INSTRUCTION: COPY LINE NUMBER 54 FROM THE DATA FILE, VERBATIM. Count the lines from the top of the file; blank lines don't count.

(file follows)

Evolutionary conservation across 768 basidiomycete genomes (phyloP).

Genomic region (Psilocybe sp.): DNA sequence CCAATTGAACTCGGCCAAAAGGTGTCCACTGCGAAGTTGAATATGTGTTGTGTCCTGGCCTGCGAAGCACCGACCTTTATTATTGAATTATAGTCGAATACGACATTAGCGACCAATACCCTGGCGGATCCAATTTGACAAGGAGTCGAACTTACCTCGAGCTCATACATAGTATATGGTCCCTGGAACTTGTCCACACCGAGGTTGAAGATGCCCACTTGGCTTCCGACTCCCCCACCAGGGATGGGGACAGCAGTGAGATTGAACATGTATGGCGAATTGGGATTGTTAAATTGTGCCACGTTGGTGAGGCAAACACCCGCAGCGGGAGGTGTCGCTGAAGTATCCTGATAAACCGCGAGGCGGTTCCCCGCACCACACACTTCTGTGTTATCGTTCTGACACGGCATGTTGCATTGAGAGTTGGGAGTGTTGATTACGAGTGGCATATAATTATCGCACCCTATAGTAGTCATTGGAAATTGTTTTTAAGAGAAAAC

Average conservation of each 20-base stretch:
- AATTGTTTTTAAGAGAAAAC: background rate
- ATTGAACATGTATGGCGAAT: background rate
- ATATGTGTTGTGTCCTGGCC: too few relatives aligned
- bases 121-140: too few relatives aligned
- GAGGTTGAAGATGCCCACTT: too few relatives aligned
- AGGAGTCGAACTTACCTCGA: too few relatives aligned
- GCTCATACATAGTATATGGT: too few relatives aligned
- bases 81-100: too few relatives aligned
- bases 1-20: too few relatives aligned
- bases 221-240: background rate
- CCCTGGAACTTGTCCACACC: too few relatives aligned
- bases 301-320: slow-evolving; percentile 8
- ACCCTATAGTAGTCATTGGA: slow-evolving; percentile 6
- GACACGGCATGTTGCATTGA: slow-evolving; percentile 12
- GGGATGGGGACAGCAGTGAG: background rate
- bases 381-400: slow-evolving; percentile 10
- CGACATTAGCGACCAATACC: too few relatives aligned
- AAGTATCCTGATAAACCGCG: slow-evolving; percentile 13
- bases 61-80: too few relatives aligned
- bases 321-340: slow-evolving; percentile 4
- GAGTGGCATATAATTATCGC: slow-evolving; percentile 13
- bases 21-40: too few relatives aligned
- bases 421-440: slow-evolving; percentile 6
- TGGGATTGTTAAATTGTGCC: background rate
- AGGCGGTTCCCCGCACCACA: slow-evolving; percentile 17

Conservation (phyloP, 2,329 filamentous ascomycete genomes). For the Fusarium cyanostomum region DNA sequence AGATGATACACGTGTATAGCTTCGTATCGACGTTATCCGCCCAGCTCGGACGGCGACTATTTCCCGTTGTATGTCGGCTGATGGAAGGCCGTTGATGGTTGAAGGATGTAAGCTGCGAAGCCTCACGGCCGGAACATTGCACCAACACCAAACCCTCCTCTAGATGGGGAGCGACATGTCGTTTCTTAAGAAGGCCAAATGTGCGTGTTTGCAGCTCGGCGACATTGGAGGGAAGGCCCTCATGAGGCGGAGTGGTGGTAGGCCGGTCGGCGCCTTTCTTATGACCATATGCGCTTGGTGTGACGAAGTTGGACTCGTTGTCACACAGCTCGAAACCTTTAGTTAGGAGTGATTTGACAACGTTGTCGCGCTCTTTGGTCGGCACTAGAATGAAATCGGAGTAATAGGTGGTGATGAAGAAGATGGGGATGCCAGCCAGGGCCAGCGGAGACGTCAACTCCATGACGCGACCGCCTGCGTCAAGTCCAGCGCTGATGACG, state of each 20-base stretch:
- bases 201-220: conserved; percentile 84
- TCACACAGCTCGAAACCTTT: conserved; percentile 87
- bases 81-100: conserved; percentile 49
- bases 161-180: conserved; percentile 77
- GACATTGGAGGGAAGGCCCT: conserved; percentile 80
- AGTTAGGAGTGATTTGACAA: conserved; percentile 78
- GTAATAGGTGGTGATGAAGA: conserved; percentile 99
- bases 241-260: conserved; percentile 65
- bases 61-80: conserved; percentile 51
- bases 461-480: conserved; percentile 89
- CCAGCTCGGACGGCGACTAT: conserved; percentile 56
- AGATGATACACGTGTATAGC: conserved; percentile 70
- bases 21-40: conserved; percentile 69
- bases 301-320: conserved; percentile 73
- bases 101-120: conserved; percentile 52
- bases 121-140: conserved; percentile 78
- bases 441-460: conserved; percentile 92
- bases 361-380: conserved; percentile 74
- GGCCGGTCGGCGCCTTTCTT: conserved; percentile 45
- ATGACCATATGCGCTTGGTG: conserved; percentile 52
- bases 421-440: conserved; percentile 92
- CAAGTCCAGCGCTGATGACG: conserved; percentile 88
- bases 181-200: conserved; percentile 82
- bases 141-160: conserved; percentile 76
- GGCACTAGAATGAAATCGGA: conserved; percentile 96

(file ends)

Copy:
- GGCACTAGAATGAAATCGGA: conserved; percentile 96